Traveling through the Underworld
Black Rebel Motorcycle Club aren’t quite as rebellious as the moniker implies. Sure, the Los Angeles-based band’s sixth album, Beat the Devil’s Tattoo, has moments of riotous rock ‘n’ roll and churning blues anthems drawn from the annals of generations of classic rock. But their tough exterior sometimes weakens between tracks.
Beat the Devil’s Tattoo vacillates between blues stomps resonant with heavy percussion and layers of fuzzed-out guitars (“Beat the Devil’s Tattoo”), and much less adventurous material (“Conscience Killer”). Shuffling minor tonalities on the album’s title track and “River Styx” would have Hades himself tapping his foot to the slinking bass behind the raw energy in Peter Hayes’ gritty guitars and drummer Leah Shapiro’s driving beats.
BRMC have a reputation for genre blending—from the folksy blues of Howl (2005) to the spacey instrumentals on The Effects of 333 (2008), the band has fused musical styles into its own Americana mash-up. Beat the Devil’s Tattoo is no different; acoustic country-influenced ballads creep in amid throbbing rock guitar riffs. “Sweet Feeling” gives Hayes a chance to exercise his vocal cords, hitting dulcet high notes to the accompaniment of a scratchy harmonica. Behind the warm acoustic guitar is an echo that (appropriately) makes the music feel like it’s expanding past the confines of a studio to an open dusky sky. The country atmosphere continues on “The Toll,” a soulful ballad featuring elegantly floating backup vocals from Nashville singer/songwriter Courtney Jaye.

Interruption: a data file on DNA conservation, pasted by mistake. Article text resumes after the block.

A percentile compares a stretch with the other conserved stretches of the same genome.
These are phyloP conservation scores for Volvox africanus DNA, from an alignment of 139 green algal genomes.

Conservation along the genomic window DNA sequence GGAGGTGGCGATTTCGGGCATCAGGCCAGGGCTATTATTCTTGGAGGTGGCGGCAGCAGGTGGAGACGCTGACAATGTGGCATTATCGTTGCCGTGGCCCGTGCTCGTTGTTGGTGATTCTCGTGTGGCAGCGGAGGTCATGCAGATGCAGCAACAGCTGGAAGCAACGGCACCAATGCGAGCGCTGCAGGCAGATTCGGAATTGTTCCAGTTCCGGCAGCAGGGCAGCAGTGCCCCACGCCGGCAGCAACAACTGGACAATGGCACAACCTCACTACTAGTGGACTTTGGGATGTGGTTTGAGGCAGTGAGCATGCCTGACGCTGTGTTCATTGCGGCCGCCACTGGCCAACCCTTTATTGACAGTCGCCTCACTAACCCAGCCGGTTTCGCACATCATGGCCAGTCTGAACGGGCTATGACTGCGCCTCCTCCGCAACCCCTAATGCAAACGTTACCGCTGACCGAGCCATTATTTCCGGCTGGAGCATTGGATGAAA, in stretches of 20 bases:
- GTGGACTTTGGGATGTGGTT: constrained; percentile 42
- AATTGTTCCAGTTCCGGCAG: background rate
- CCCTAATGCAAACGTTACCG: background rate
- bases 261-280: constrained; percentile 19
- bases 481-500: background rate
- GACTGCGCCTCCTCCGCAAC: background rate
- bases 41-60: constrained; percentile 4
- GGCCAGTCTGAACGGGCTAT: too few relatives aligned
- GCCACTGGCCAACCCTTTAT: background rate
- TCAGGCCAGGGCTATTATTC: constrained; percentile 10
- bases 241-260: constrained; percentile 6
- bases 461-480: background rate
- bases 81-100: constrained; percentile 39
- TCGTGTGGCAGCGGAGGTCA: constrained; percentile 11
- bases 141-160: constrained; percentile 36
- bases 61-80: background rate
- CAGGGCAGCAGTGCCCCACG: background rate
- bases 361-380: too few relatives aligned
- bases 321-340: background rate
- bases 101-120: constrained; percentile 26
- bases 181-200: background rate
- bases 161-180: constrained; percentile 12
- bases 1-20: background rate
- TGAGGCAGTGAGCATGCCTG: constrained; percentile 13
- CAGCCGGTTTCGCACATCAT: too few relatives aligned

While much of the territory on Beat the Devil’s Tattoo feels well-trodden, songs like “Long Way Down,” with its funereal swaying piano, show flashes of the band’s creative versatility. Among the underworld imagery and percussive soundscape of fuzzy guitar riffs, the devil is still singing the blues.